You may notice in the first picture that the far left Intake camshaft holder is marked with an E1. This holder unfortunately should be on the exhaust side. This R6 engine was bought by a customer off Ebay to replace his damaged motor. He brought it in for us to install and suggested taking the valve cover off to inspect and check the valve clearance before installing. This is one of the reasons why I would always recommend and rather rebuild a motor than buy used. This motor ran like this and ultimately caused some damage to the cam and journal. Lesson- you have no idea what your getting when you buy used.
Left Picture - Sometimes when mounting accessories with multiple attachments points it's a real pain to get a few of the bolts started if things don't quite line up. I trick I use is to thread a nut on the bolt & grind at least a 7mm long taper on the end down to a dull point. (a new longer bolt may be needed). Thread off the nut. Now when you insert the bolt, push to help align it with the hole while turning.
Right 2 Pictures - If you have a hole with slightly damaged or dirty threads and you do not have the correct tap you can make up a cheap thread chaser from a bolt of the correct size. Using a file you can cut a longitudinal V channel at the end of the bolt. You need to ensure that the 90 degree edge is leading in the direction of travel. The back edge of the travel gives the chips somewhere to go.
This is cylinder head where the valve guide has become loose in the head and the guide hole no longer provides enough of an interference fit to securely hold the guide. Using our new State of the Art Rottler Seat and Guide machine we repair this by machining up a centering sleeve and using this to allow us to ream a larger concentric hole. We then custom machined a new guide from Ampco 45 that gives us a .04mm interference fit. The guide is cooled and the head warmed up to install the the new guide. After sizing the id to fit the valve we will recut the valve seat.
Things you may not know.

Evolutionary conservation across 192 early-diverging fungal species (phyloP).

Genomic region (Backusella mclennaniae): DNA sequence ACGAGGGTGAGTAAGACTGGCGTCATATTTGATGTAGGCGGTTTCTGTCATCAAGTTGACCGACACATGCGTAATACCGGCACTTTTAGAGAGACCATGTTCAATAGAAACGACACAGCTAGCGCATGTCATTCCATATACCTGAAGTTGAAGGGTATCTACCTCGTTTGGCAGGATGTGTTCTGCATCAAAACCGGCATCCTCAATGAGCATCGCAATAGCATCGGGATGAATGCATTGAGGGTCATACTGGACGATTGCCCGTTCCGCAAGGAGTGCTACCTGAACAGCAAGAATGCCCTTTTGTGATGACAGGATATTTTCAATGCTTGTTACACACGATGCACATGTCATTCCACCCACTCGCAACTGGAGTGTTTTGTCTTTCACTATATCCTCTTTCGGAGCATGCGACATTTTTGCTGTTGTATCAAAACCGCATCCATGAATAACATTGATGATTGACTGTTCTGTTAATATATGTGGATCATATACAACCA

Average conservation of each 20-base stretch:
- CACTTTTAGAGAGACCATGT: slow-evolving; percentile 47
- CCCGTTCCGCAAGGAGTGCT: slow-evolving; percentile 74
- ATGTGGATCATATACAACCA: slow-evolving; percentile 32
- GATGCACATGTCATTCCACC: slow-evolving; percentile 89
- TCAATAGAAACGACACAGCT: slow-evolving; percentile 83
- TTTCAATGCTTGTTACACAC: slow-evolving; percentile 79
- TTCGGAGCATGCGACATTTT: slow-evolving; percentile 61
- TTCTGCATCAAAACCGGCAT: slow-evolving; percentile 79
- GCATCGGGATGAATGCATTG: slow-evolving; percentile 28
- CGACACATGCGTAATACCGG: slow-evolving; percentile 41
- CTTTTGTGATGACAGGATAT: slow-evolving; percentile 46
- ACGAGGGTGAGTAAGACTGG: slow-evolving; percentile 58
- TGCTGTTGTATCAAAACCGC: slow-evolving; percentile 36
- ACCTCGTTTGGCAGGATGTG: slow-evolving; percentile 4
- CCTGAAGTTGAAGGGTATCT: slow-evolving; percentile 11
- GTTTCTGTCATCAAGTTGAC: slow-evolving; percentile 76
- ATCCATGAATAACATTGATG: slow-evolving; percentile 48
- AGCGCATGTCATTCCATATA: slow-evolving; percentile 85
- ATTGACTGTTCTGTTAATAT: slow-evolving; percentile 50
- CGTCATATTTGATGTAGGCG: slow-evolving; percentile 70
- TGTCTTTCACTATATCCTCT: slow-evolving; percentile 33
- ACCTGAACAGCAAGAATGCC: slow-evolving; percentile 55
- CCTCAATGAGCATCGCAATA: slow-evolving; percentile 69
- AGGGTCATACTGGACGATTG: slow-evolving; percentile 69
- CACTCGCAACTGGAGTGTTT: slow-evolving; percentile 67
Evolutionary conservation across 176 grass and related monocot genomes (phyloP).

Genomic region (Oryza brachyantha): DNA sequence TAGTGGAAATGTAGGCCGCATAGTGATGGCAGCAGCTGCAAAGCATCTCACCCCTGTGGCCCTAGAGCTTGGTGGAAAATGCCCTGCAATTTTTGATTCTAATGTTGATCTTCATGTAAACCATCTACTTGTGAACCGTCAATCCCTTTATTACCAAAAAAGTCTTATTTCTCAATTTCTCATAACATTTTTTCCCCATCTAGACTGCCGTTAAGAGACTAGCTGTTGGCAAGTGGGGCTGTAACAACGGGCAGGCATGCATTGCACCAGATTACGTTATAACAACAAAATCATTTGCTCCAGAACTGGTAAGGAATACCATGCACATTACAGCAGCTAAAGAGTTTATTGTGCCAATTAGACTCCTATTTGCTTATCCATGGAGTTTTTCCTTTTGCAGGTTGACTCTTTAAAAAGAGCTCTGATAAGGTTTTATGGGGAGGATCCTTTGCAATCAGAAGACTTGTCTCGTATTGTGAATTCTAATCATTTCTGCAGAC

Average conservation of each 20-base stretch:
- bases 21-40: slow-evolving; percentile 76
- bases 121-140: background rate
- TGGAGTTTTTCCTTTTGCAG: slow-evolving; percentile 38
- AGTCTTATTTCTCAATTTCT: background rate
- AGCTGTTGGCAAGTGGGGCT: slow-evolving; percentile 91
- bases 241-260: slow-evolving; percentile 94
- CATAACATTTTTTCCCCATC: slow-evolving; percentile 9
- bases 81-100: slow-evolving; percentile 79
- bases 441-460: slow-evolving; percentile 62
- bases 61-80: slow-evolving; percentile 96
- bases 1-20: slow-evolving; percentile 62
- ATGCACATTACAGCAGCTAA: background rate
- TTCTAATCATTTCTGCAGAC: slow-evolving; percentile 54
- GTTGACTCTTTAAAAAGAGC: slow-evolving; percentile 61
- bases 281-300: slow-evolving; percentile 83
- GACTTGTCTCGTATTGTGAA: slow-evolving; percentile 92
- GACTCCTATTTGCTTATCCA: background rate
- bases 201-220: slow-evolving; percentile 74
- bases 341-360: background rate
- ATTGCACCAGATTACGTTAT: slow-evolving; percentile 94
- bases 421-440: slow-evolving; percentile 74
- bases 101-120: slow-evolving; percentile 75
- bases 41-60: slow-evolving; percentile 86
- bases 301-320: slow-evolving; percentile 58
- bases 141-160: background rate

1 - An engine will run richer in taller gears. This is due to the acceleration rate being slower & allowing more time for the carburetor to deliver fuel. Fuel flow always lags behind air flow as fuel is heavier.
2 - The longer you hold the throttle open the richer the jetting. Same reason as above.
3 - If you snap the throttle open & the engine doesn't respond - 90% time it's lean. Same reason as above.
4 - CV Carbs deliver fuel in response primarily to rpm, a piston slide carburetor responds to throttle percentage opening.
5 - When your jetting is correct a carburetor will work good in a surprising large range of air temperatures and humidity. If it doesn't then your jetting is on the fringe of the optimum setting.
6 - Slightly lean and your engine response and performance will be poor, slightly rich and you will likely not notice a problem. This is why most jet kits are setup on the rich side of optimum to avoid customer complaints.
7 - Airbox modifications or removal will have the biggest impact on jetting.
8 - On a CV Carb, you do not control the rate of acceleration....that is set by the size, number of vacuum slide lift holes and stiffness (rate) of the slide lift spring.
This is looking down into the intake tract of a 2006 Suzuki GSXR750 with 66,000 km. As you can see there is considerable carbon deposits built up on the back of the intake valve. This is a fuel injected engine and the injector sprays on the back on the hot intake valve to help vaporize the fuel. Higher than normal intake valve temperatures and poor quality gas can aggravate this condition. Another issue is Ethanol in fuel. This can cause a variety of issues especially in vintage bikes and 2 strokes. Most gas has up to 10% ethanol in it and is best to use gas with the lowest amount or none at all. Some stations sell ethanol free Shell 91. I personally do not believe fuel additives can remove these deposits once they have formed but there maybe a case for using them from new to help prevent the buildup in the first place. There is a product we carry that has many good customer reviews and also acts as a fuel stabilizer (see picture below). Keep in mind that carbon deposits act like a sponge and when built up severly enough on the back of an intake valve like this can actually have a profound effect on how much fuel is being delivered. This can cause your engine run leaner then intended, reducing both performance, mileage and drive ability.
I have been involved in mechanics and motorcycling from a young age. I formed Cycle Improvements in 1981 and still have the same passion to learn today as when I started. Hope you find this blog interesting and educational.